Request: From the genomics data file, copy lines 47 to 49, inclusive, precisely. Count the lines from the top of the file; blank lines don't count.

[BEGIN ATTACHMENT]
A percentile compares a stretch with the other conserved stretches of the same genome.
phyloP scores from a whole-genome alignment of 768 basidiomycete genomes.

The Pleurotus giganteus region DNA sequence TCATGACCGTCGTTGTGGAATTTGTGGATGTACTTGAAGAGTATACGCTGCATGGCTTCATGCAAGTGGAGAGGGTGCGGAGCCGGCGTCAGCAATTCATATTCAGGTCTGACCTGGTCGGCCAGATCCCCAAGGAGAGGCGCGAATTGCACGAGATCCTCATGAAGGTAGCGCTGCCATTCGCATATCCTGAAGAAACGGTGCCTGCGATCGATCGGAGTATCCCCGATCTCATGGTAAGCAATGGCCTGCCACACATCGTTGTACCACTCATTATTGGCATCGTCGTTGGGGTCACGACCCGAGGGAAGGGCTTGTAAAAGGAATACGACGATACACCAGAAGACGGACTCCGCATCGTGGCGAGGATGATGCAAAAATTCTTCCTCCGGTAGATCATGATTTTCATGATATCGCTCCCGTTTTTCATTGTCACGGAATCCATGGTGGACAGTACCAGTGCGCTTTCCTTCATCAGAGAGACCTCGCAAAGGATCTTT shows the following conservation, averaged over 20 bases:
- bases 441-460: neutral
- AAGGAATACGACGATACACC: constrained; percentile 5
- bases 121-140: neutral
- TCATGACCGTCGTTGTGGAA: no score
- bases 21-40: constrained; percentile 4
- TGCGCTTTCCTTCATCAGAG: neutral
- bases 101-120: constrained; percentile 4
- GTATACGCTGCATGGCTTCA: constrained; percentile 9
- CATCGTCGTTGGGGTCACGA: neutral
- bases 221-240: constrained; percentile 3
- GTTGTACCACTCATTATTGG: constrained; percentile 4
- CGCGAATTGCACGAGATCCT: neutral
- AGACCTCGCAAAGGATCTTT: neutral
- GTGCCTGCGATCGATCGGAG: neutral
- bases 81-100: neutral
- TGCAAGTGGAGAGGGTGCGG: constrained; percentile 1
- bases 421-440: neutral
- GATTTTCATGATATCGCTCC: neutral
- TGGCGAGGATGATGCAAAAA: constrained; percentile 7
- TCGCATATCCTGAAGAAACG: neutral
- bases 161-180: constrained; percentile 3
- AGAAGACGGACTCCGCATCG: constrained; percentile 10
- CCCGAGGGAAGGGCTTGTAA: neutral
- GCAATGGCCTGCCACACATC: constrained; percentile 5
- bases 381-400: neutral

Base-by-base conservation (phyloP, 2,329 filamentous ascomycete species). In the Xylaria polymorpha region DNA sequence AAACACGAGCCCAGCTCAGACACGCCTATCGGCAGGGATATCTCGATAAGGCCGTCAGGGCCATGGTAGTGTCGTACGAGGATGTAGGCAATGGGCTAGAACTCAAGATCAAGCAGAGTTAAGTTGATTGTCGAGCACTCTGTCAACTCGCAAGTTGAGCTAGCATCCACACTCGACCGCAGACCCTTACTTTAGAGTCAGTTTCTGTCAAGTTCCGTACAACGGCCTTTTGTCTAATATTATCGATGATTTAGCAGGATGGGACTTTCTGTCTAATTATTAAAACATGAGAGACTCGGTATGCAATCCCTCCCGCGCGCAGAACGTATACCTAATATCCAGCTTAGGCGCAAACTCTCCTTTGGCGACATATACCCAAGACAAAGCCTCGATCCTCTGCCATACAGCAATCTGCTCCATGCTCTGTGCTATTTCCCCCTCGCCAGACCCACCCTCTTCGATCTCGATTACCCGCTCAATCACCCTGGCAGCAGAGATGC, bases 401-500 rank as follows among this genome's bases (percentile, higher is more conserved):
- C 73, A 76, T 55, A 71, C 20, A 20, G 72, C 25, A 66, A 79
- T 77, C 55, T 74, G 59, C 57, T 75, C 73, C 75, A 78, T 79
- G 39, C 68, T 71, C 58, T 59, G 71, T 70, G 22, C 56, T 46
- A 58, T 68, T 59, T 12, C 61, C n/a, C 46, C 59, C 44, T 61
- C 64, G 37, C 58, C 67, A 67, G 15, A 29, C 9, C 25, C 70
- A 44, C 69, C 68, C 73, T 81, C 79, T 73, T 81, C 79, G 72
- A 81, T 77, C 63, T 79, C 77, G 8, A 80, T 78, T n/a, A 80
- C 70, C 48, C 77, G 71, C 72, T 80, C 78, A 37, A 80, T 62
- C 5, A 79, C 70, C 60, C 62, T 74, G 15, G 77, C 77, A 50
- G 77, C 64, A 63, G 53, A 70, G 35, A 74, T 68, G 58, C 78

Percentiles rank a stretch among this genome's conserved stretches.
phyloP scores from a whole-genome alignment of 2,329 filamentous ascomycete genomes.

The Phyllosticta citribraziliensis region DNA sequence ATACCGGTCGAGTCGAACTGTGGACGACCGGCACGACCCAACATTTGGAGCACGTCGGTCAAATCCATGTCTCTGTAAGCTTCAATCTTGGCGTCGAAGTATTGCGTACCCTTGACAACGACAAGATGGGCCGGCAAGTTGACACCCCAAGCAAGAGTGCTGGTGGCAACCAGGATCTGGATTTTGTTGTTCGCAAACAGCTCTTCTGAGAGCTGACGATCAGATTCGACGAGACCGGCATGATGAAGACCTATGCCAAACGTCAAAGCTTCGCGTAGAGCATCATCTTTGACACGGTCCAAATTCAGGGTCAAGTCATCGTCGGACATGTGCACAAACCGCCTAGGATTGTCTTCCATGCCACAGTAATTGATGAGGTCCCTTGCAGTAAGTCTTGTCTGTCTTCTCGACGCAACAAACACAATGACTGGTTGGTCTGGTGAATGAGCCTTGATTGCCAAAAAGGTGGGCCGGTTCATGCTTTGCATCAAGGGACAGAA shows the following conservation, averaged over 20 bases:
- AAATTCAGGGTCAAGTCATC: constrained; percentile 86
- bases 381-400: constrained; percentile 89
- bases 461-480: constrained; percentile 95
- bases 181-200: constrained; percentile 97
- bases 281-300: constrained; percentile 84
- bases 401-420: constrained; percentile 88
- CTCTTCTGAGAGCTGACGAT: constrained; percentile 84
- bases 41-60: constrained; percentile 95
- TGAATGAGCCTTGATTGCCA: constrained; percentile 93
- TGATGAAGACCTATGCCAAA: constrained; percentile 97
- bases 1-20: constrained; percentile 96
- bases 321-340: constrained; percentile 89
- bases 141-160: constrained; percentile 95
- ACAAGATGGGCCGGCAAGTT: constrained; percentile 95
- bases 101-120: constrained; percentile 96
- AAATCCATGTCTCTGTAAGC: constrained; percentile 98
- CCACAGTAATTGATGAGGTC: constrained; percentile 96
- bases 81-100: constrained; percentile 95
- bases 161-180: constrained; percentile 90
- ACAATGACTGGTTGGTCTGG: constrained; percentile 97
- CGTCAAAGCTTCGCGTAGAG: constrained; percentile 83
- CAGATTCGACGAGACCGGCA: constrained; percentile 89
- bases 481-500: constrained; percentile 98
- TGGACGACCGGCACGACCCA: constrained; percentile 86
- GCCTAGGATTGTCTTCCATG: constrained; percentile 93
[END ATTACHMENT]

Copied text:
- bases 281-300: constrained; percentile 84
- bases 401-420: constrained; percentile 88
- CTCTTCTGAGAGCTGACGAT: constrained; percentile 84